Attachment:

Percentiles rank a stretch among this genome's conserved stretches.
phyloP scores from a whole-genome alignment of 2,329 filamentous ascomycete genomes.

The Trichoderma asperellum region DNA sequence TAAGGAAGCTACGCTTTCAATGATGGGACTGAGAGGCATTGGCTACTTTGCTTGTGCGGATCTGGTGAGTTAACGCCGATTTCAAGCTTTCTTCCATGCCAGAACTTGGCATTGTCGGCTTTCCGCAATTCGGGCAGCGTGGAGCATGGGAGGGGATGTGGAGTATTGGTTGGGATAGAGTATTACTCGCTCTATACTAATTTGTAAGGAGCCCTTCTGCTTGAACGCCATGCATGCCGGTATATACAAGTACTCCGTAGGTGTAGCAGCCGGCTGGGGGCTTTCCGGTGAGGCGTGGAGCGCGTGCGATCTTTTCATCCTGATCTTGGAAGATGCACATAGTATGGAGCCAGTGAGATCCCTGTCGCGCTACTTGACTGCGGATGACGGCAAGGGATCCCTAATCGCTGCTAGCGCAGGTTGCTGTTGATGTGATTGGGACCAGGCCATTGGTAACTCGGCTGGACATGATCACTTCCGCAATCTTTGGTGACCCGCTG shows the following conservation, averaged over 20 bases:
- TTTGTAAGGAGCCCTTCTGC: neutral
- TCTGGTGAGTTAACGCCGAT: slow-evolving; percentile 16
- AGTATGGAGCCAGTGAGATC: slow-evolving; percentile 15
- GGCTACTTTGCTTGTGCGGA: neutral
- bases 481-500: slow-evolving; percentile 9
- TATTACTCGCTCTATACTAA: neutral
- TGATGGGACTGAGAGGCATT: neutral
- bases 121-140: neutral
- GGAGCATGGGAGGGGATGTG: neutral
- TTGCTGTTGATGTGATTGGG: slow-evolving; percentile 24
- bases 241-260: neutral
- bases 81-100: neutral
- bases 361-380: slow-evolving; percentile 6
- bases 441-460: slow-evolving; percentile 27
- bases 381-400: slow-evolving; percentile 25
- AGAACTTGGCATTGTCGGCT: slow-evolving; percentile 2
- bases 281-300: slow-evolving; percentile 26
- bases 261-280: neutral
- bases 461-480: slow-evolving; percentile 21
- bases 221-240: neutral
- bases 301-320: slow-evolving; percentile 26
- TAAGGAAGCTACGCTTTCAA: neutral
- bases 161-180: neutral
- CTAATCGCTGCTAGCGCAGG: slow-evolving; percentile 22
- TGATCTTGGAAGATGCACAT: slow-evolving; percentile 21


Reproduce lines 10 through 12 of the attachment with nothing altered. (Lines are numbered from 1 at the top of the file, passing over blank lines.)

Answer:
- TGATGGGACTGAGAGGCATT: neutral
- bases 121-140: neutral
- GGAGCATGGGAGGGGATGTG: neutral